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Mountain Shadows - Characters

Joe DevlinJoe Devlin

Things are a little tough right now. Thanks for asking. The main thing is getting Alice, my wife, healthy enough to get out of these god-forsaken mountains and back to NYC. You see she has TB. Makes me sick to see how it eating her up. I'm a mechanic and work in the garage at the Lake Placid Club. I make $15 a week. Alice's basic Cure Cottage cost is $15 a week. Doesn't include chest X-rays and doctor visits.So I'm moonlighting for the Dassett rum-running gang. Dasset pays good, but I just can't get ahead or buy little things to cheer up Alice. But I got this 1924 Cadillac, see. It got pretty messed up barreling through a field of rocks and Dassett picked it up for me. I repaired the drive-shaft and positioned secret chambers on either side of it that can hold 10 gallons of booze. Big money now that I'm going to make booze runs from Canada to Albany and NYC..Buy nice things for Alice. It may be against the law, but Prohibition is my savior. See you around.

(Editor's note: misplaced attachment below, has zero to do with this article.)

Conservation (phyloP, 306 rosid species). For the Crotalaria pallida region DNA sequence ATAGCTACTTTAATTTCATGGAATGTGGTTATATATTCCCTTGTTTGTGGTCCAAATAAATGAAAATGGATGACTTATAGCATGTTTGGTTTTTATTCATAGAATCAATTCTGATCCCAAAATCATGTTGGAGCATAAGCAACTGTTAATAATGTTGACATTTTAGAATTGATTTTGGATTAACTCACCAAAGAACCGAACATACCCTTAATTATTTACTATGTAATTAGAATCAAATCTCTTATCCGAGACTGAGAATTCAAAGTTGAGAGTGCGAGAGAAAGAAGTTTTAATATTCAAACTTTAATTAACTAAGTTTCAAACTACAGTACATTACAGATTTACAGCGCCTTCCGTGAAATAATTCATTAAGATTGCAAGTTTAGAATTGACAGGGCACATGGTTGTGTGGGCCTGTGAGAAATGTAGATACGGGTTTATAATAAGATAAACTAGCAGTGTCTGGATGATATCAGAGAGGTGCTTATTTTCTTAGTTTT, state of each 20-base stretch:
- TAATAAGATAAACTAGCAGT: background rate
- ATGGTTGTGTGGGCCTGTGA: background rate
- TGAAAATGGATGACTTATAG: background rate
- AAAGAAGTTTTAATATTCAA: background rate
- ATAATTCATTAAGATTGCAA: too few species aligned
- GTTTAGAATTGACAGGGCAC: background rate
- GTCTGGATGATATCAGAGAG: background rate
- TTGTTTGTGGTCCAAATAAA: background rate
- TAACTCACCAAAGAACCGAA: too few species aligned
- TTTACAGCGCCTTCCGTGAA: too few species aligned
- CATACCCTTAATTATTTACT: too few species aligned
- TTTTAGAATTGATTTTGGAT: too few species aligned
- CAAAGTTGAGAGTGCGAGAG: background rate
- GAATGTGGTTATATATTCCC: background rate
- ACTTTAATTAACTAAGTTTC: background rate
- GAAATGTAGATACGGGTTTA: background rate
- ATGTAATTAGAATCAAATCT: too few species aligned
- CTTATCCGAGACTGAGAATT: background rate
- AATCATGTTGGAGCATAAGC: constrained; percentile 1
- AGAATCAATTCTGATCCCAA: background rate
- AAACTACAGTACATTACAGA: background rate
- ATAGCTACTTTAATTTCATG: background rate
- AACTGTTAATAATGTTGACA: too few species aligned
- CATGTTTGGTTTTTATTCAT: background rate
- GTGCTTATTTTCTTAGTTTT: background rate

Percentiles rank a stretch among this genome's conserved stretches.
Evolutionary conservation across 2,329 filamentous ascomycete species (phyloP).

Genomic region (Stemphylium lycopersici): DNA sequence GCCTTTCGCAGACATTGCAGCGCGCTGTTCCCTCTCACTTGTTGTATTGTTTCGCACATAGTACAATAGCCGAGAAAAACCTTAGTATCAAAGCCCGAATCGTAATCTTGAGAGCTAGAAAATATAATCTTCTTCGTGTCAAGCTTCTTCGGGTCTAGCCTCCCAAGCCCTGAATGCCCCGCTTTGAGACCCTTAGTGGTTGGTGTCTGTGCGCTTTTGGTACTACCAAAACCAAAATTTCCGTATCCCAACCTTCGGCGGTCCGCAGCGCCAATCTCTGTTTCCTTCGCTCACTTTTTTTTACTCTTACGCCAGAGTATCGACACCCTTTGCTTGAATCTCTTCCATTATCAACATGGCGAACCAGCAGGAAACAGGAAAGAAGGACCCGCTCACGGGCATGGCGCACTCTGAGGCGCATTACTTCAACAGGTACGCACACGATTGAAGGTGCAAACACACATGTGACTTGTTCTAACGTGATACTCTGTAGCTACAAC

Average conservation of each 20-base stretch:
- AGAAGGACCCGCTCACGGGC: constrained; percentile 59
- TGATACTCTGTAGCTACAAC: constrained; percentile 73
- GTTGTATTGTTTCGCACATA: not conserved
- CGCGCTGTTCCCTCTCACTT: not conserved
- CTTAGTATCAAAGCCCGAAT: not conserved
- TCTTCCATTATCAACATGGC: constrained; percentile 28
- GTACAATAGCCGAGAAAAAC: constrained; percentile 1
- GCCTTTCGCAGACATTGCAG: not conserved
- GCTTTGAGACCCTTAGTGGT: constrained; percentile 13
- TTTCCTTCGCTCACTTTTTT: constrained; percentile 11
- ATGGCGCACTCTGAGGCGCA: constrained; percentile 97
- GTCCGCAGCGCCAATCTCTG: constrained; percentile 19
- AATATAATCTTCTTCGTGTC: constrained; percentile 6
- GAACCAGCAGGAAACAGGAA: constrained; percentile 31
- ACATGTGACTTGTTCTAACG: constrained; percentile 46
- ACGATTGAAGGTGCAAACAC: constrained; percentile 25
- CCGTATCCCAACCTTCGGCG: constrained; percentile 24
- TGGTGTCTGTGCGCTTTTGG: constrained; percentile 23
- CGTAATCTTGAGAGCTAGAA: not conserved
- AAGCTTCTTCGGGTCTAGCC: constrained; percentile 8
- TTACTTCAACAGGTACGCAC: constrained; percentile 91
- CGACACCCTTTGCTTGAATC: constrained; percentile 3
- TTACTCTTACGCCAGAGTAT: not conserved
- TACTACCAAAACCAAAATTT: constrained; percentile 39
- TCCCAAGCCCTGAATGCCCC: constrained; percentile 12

Joe Devlin April, 1925

SchemerhornSgt. Schemerhorn

I'm a New York State Trooper assigned to Troop B out of Malone. Our mission is to curtail the illegal trafficking of booze from the Canadian border down through the Adirondacks. These guys have fast cars, alright. Outfitted with ingenious ways to hide the booze. Even so, they're seldom a match for our troopers mounted on their horses. Some call us the Black Horse Brigade. Our horses, all black, can handle the deep snows that the rum runner cars flounder in. My horse, Blizzard, is my true partner. Together we've gotten dozens of these lawbreakers off the roads. Do you know they have a tendency to race through the mountain passes in the dead of night with no vehicle running lights? Citizens didn't have a chance till Troop B and their horses arrived. Well, nice chatting. Blizzard and I are back on patrol. Stay safe, now, here?

Sgt. Henry Schermerhorn, New York State Police.


Thanks for stopping by. It gets so lonely here with nothing to do but watch the icicles grow. They tell me I'm one of the lucky ones because Joe, my husband, moved from NYC so he could be close to me. He comes over from Lake Placid every Sunday and stays all day. The families of most tuberculars stay as far away from all our germs as possible. My roommate's fiancé hasn't come to see her in over a year. I have to wonder how Joe spends his week at the Lake Placid Club where he works as a mechanic. The waitresses are healthy and so pretty. But how can I blame him if he strays? The doctor says we have to put gauze between our lips if we want to kiss. He just admitted he's working for a rum running gang. If he gets caught, it'll mean jail. I know we need the money, but I can't let him go to jail for me. Please come see me again.

Alice Devlin, Winter, 1925